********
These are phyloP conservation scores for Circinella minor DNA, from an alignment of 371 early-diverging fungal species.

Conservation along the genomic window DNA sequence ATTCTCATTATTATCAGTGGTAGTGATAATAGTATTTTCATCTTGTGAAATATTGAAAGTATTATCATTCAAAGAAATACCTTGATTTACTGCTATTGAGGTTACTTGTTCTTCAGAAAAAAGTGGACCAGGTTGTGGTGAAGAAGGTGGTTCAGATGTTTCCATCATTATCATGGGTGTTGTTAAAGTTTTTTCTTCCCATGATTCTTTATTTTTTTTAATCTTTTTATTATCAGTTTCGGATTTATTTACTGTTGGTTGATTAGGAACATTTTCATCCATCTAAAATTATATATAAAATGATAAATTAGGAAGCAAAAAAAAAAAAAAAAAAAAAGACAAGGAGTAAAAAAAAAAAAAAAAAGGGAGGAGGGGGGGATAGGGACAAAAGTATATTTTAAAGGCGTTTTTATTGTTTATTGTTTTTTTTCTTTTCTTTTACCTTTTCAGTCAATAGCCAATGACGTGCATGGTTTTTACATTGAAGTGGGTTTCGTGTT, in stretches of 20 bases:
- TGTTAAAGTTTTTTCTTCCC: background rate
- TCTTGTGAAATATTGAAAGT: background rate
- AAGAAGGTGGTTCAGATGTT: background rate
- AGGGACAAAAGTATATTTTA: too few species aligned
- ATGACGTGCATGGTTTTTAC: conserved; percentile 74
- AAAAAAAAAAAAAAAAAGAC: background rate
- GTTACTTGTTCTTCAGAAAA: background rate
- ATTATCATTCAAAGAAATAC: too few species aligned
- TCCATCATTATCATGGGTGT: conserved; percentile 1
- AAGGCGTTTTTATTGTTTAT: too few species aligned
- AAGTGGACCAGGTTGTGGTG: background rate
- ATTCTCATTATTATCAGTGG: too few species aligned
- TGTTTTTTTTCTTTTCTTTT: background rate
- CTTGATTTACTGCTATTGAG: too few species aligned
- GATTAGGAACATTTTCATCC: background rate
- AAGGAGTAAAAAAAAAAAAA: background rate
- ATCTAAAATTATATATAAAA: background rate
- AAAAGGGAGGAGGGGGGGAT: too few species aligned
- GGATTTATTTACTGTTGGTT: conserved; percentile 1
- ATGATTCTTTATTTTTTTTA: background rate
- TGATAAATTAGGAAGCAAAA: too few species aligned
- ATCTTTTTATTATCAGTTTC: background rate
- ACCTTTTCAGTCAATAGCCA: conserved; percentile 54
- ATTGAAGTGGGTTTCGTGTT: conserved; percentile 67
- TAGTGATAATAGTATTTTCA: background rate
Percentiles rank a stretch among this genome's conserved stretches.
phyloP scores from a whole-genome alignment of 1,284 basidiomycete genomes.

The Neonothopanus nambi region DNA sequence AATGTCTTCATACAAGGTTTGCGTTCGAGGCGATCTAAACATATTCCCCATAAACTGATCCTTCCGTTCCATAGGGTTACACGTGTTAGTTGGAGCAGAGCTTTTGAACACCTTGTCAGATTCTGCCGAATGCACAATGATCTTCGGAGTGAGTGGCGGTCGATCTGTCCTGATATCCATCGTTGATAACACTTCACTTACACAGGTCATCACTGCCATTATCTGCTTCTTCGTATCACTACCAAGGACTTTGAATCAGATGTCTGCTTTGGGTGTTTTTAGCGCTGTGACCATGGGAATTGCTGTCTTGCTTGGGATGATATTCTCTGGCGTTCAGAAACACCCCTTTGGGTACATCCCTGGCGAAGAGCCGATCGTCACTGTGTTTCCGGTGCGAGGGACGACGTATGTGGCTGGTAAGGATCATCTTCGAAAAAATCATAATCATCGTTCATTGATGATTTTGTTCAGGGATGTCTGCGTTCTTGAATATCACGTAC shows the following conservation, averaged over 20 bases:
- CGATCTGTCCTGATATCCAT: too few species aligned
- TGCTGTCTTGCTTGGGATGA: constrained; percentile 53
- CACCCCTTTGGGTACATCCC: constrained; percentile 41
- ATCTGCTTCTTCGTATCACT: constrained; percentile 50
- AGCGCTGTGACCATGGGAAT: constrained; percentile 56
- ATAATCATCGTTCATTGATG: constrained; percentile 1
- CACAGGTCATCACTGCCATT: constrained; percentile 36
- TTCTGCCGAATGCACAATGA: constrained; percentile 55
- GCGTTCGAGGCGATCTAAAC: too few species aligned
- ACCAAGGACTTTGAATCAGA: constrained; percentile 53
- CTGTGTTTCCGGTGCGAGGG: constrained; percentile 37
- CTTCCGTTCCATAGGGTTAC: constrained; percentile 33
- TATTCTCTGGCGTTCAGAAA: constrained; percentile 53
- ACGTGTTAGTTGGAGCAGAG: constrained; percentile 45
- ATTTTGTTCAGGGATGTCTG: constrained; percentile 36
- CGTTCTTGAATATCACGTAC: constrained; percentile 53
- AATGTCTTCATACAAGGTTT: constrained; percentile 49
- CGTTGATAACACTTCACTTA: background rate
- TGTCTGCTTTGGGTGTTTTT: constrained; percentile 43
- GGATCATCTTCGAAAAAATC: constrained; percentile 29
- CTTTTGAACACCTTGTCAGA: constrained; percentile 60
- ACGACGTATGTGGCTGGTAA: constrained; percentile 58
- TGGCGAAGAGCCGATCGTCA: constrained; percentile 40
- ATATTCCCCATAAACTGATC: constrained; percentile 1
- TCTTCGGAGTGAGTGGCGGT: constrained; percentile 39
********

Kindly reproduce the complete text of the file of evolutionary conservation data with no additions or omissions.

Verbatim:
These are phyloP conservation scores for Circinella minor DNA, from an alignment of 371 early-diverging fungal species.

Conservation along the genomic window DNA sequence ATTCTCATTATTATCAGTGGTAGTGATAATAGTATTTTCATCTTGTGAAATATTGAAAGTATTATCATTCAAAGAAATACCTTGATTTACTGCTATTGAGGTTACTTGTTCTTCAGAAAAAAGTGGACCAGGTTGTGGTGAAGAAGGTGGTTCAGATGTTTCCATCATTATCATGGGTGTTGTTAAAGTTTTTTCTTCCCATGATTCTTTATTTTTTTTAATCTTTTTATTATCAGTTTCGGATTTATTTACTGTTGGTTGATTAGGAACATTTTCATCCATCTAAAATTATATATAAAATGATAAATTAGGAAGCAAAAAAAAAAAAAAAAAAAAAGACAAGGAGTAAAAAAAAAAAAAAAAAGGGAGGAGGGGGGGATAGGGACAAAAGTATATTTTAAAGGCGTTTTTATTGTTTATTGTTTTTTTTCTTTTCTTTTACCTTTTCAGTCAATAGCCAATGACGTGCATGGTTTTTACATTGAAGTGGGTTTCGTGTT, in stretches of 20 bases:
- TGTTAAAGTTTTTTCTTCCC: background rate
- TCTTGTGAAATATTGAAAGT: background rate
- AAGAAGGTGGTTCAGATGTT: background rate
- AGGGACAAAAGTATATTTTA: too few species aligned
- ATGACGTGCATGGTTTTTAC: conserved; percentile 74
- AAAAAAAAAAAAAAAAAGAC: background rate
- GTTACTTGTTCTTCAGAAAA: background rate
- ATTATCATTCAAAGAAATAC: too few species aligned
- TCCATCATTATCATGGGTGT: conserved; percentile 1
- AAGGCGTTTTTATTGTTTAT: too few species aligned
- AAGTGGACCAGGTTGTGGTG: background rate
- ATTCTCATTATTATCAGTGG: too few species aligned
- TGTTTTTTTTCTTTTCTTTT: background rate
- CTTGATTTACTGCTATTGAG: too few species aligned
- GATTAGGAACATTTTCATCC: background rate
- AAGGAGTAAAAAAAAAAAAA: background rate
- ATCTAAAATTATATATAAAA: background rate
- AAAAGGGAGGAGGGGGGGAT: too few species aligned
- GGATTTATTTACTGTTGGTT: conserved; percentile 1
- ATGATTCTTTATTTTTTTTA: background rate
- TGATAAATTAGGAAGCAAAA: too few species aligned
- ATCTTTTTATTATCAGTTTC: background rate
- ACCTTTTCAGTCAATAGCCA: conserved; percentile 54
- ATTGAAGTGGGTTTCGTGTT: conserved; percentile 67
- TAGTGATAATAGTATTTTCA: background rate
Percentiles rank a stretch among this genome's conserved stretches.
phyloP scores from a whole-genome alignment of 1,284 basidiomycete genomes.

The Neonothopanus nambi region DNA sequence AATGTCTTCATACAAGGTTTGCGTTCGAGGCGATCTAAACATATTCCCCATAAACTGATCCTTCCGTTCCATAGGGTTACACGTGTTAGTTGGAGCAGAGCTTTTGAACACCTTGTCAGATTCTGCCGAATGCACAATGATCTTCGGAGTGAGTGGCGGTCGATCTGTCCTGATATCCATCGTTGATAACACTTCACTTACACAGGTCATCACTGCCATTATCTGCTTCTTCGTATCACTACCAAGGACTTTGAATCAGATGTCTGCTTTGGGTGTTTTTAGCGCTGTGACCATGGGAATTGCTGTCTTGCTTGGGATGATATTCTCTGGCGTTCAGAAACACCCCTTTGGGTACATCCCTGGCGAAGAGCCGATCGTCACTGTGTTTCCGGTGCGAGGGACGACGTATGTGGCTGGTAAGGATCATCTTCGAAAAAATCATAATCATCGTTCATTGATGATTTTGTTCAGGGATGTCTGCGTTCTTGAATATCACGTAC shows the following conservation, averaged over 20 bases:
- CGATCTGTCCTGATATCCAT: too few species aligned
- TGCTGTCTTGCTTGGGATGA: constrained; percentile 53
- CACCCCTTTGGGTACATCCC: constrained; percentile 41
- ATCTGCTTCTTCGTATCACT: constrained; percentile 50
- AGCGCTGTGACCATGGGAAT: constrained; percentile 56
- ATAATCATCGTTCATTGATG: constrained; percentile 1
- CACAGGTCATCACTGCCATT: constrained; percentile 36
- TTCTGCCGAATGCACAATGA: constrained; percentile 55
- GCGTTCGAGGCGATCTAAAC: too few species aligned
- ACCAAGGACTTTGAATCAGA: constrained; percentile 53
- CTGTGTTTCCGGTGCGAGGG: constrained; percentile 37
- CTTCCGTTCCATAGGGTTAC: constrained; percentile 33
- TATTCTCTGGCGTTCAGAAA: constrained; percentile 53
- ACGTGTTAGTTGGAGCAGAG: constrained; percentile 45
- ATTTTGTTCAGGGATGTCTG: constrained; percentile 36
- CGTTCTTGAATATCACGTAC: constrained; percentile 53
- AATGTCTTCATACAAGGTTT: constrained; percentile 49
- CGTTGATAACACTTCACTTA: background rate
- TGTCTGCTTTGGGTGTTTTT: constrained; percentile 43
- GGATCATCTTCGAAAAAATC: constrained; percentile 29
- CTTTTGAACACCTTGTCAGA: constrained; percentile 60
- ACGACGTATGTGGCTGGTAA: constrained; percentile 58
- TGGCGAAGAGCCGATCGTCA: constrained; percentile 40
- ATATTCCCCATAAACTGATC: constrained; percentile 1
- TCTTCGGAGTGAGTGGCGGT: constrained; percentile 39